The federal Cash Management Improvement Act requires that states minimize the time between the drawdown of federal funds and the actual disbursement of the funds. CFL should monitor its cash drawdowns to ensure compliance with this act. CFL should also consider reimbursing subrecipients for actual expenditures rather than advancing funds.
In other cases, CFL did not draw federal funds in a timely manner and temporarily used state funds for federal program expenditures, resulting in a loss of state investment income. CFL generally drew federal funds on a biweekly basis for approximately $60 million of grant expenditures it processed directly through the state's accounting system rather than through a payment subsystem. CFL reviewed the grant accounts and drew funds to cover negative cash balances on the state's accounting system. For example, on April 12, 2001, CFL drew federal funds totaling nearly $130,000 to cover grant payments for the Special Education Program (CFDA 84.027) made on March 29, 2001. Also, on January 16, 2001, CFL drew federal funds for AmeriCorps Administration (CFDA 94.003) program expenditures it incurred during the period from December 19, 2000, through January 16, 2001, when the negative cash balance grew to over $34,000. Recommendation
CFL should time its draws of federal funds to minimize the time that it or its subgrantees hold the funds prior to program expenditures and the time that it uses state funds to cover federal program expenditures.
2. CFL did not return unexpended Nutrition Cluster funds to the federal government or properly report expenditures. A United States Department of Agriculture management evaluation report to CFL in November 2001 included two findings affecting the Nutrition Cluster (CFDA #'s 10.553, 10.555, 10.556, and 10.559). First, CFL accumulated over $200,000 of federal funds due to changes in the Nutrition Cluster programs. Grantees returned these funds based on adjustments identified by audits or reviews of program expenditures. CFL paid some of the funds to other grantees that had mistakenly understated program expenditures for a prior year. CFL accumulated the returned funds in a separate account on the state's accounting system pending determination of their proper disposition. Table 3 shows the growth of the returned federal funds held by CFL since fiscal year 1997.
Table 3 Department of Children, Families & Learning Schedule of Returned Federal Nutrition Funds Fiscal Years 1998 through 2001
1998 1999 2000 2001 Balance Forward from Prior Fiscal Year $106,582 $106,716 $111,851 $186,598 Grantee Refunds Returned 22,119 6,402 86,273 30,477 Payments to Grantees (21,985) (1,267) (11,526) (5,669) Balance Forward to Next Fiscal Year $106,716 $111,851 $186,598 $211,406 Source: Minnesota Accounting and Procurement System.
Second, in preparing its quarterly federal financial status reports for the Nutrition Cluster, CFL did not report actual expenditures as federal outlays. Instead, CFL reported the amount of federal funds drawn during the period. Federal regulations require states to report the amount of federal program funds expended and obligated. While CFL bases most federal draws on amounts expended, differences do occur, usually because of prior year payments and refunds. CFL does not reconcile the differences between its nutrition program expenditures and its federal fund draws.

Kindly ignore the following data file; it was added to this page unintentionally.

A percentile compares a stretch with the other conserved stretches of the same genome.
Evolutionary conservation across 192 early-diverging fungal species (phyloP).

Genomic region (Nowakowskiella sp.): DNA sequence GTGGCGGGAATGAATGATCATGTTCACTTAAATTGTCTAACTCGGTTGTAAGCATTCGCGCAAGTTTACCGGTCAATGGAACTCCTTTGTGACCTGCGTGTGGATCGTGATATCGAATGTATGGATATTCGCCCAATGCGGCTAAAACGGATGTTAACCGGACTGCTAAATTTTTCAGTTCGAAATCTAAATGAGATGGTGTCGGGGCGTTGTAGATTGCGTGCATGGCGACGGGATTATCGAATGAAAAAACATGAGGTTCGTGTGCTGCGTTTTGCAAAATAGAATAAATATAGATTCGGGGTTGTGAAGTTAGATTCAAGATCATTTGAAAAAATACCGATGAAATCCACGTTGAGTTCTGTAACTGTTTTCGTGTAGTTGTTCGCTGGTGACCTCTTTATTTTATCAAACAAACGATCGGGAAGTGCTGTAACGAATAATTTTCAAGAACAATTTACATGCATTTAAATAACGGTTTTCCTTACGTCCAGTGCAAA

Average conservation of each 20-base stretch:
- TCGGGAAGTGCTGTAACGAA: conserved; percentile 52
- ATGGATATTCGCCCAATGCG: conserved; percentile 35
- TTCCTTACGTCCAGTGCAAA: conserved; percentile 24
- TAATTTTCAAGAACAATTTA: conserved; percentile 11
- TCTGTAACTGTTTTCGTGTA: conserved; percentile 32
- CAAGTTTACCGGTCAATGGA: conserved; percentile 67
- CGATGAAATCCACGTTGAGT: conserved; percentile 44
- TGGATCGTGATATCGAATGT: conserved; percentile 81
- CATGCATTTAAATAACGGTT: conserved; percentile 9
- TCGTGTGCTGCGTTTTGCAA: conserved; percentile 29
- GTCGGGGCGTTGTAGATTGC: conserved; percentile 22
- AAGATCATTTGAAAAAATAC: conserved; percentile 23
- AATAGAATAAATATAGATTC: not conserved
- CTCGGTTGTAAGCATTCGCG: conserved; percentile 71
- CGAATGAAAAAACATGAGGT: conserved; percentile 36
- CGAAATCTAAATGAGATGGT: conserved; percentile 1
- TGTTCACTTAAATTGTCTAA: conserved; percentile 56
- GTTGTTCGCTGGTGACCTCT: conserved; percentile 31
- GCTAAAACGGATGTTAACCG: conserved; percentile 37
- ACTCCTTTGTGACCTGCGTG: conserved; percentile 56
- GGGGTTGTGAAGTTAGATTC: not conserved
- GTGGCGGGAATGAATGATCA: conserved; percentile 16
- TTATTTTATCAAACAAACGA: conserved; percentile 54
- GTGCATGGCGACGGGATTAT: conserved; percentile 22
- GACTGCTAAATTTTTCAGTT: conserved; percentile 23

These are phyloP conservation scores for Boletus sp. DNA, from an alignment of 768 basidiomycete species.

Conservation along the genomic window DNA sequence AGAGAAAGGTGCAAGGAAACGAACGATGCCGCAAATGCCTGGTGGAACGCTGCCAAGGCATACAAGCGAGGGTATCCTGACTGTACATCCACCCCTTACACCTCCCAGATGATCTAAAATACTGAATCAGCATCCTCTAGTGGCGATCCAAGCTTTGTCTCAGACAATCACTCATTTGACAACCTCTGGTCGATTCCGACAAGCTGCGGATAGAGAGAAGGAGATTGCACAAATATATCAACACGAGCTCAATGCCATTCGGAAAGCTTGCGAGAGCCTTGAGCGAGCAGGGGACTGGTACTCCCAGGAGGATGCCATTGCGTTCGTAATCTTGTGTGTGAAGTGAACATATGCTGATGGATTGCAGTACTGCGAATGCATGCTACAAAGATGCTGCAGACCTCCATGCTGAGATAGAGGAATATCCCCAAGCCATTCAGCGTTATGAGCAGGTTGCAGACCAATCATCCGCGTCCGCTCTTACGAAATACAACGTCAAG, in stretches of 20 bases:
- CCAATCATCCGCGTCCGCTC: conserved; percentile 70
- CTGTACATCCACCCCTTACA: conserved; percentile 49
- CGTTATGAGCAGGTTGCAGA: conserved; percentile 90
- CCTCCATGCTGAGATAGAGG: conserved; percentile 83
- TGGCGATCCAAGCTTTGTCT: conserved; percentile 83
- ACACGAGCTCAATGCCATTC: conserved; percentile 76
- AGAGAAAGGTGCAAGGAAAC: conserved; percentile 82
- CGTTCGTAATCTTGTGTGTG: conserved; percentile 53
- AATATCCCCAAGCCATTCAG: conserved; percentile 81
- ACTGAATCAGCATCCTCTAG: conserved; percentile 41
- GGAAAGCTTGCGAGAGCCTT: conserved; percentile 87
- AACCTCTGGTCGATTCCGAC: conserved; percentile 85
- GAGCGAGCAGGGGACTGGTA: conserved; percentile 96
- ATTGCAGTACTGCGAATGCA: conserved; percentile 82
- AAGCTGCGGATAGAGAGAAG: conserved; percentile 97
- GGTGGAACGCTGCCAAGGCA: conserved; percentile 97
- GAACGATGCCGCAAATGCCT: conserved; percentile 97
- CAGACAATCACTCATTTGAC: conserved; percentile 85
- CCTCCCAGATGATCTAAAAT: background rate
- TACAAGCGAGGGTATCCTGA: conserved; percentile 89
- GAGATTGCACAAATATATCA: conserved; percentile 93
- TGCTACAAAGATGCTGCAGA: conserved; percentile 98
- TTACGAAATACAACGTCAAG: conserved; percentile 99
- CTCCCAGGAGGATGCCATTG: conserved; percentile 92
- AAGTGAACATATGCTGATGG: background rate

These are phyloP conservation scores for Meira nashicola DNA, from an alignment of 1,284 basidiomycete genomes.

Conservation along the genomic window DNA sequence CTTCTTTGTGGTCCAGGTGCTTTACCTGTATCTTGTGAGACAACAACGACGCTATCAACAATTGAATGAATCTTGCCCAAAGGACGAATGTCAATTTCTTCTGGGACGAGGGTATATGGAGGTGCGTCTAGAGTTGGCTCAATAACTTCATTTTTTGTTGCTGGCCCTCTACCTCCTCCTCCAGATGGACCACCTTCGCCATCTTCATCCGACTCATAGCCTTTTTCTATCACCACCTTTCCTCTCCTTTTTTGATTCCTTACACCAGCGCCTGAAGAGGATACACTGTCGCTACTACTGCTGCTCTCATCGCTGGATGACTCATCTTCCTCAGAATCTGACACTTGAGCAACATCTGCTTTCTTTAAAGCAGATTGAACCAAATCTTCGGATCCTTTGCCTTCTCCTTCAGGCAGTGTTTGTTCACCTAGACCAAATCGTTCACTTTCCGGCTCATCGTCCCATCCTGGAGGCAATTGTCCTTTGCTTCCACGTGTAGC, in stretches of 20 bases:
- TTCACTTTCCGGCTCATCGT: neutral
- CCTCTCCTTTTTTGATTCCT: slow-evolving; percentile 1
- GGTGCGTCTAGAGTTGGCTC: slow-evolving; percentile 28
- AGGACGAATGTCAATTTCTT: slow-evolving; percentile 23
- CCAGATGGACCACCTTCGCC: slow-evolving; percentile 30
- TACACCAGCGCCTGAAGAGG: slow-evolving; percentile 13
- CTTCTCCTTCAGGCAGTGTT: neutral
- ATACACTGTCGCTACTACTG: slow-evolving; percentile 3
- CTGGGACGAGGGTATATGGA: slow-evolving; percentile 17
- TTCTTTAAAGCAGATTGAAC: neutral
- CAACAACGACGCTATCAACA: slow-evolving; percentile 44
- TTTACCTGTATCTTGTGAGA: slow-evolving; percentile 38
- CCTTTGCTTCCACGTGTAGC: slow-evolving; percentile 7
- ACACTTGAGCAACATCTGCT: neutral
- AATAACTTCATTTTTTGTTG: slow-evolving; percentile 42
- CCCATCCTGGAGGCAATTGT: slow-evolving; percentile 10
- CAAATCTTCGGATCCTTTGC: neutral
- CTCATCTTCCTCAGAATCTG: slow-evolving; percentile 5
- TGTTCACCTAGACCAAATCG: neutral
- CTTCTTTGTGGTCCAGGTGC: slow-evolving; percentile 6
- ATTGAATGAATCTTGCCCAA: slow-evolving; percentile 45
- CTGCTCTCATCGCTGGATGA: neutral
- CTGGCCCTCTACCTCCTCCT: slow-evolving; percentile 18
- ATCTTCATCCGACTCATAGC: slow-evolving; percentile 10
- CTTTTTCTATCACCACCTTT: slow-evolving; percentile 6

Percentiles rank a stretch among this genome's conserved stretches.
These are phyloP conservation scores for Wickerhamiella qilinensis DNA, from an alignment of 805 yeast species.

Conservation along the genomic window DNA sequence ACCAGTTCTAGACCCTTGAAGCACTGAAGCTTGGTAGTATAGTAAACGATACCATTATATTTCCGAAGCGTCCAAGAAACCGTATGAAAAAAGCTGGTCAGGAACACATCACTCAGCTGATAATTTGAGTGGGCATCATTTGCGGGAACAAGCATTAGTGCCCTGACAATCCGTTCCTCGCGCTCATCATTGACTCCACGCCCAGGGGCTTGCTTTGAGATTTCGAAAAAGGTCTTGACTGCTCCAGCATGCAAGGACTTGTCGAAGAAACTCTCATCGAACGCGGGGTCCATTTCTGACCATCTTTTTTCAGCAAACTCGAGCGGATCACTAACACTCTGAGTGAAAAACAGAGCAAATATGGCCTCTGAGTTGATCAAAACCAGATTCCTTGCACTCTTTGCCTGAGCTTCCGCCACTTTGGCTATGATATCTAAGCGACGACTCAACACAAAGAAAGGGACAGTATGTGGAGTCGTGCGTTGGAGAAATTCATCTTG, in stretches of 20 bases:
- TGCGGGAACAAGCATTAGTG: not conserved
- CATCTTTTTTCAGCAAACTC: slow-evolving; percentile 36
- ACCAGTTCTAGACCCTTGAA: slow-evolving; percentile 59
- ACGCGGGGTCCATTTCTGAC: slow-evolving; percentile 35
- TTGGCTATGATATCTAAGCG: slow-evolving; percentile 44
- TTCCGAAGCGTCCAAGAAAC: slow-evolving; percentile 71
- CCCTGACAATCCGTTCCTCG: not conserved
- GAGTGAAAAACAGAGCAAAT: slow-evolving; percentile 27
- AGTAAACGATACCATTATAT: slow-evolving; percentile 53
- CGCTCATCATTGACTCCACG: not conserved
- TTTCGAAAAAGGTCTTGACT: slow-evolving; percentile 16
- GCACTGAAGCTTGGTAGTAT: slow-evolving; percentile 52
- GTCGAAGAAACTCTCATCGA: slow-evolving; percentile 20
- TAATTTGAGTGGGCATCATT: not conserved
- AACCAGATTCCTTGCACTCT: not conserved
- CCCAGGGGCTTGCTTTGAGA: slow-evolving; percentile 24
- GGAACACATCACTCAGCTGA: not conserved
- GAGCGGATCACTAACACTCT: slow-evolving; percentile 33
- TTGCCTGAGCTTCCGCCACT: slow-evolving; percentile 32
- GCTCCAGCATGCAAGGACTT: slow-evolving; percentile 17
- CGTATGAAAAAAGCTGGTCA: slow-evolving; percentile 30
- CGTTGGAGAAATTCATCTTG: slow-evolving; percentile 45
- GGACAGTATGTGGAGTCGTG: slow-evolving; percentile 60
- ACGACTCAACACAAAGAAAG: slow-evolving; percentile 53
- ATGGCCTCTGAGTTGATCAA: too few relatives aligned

Recommendations CFL should continue to work with the federal government to determine the proper disposition of returned Nutrition Cluster funds and prior year financial status reports. CFL should report actual expenditures to the federal government on the quarterly financial status reports for the Nutrition Cluster.
3. CFL has no backup for the employee who maintains some information systems. CFL relies on one employee to maintain the computer programs that calculate and process state and federal payments to school districts and counties. This employee designed, wrote, and tested the computer programs and maintains the data on the systems. CFL has not cross-trained other employees who could continue the operation of these systems should this employee leave. These systems are critical to CFL's core responsibilities. Reliance on a single employee for the ongoing operation of these critical systems is extremely risky, not only because of the potential for disruption of operations but also because it creates an environment where errors or irregularities could occur and go undetected. In fiscal year 2001, payments exceeded $4.5 billion.
Recommendation CFL should provide cross-training for the maintenance of the state and federal school district and county payment systems.
4. A CFL employee inappropriately contracted with a relative resulting in violations of statutes and state contracting policies. A manager in CFL's Office of Community Services annually contracted (from fiscal years 1998 through 2001) with a relative using an annual plan contract. Agencies can award annual plan contracts without going through a competitive process. Agencies can use annual plan contracts for professional/ technical services they need on a recurring basis, such as interpreters, court reporters, or trainers. CFL's annual plan contract limit is $5,000 each fiscal year. CFL paid the relative $20,000 during the four-year period. CFL provided documentation that the relative performed the services required under the contract. However, this arrangement created several problems.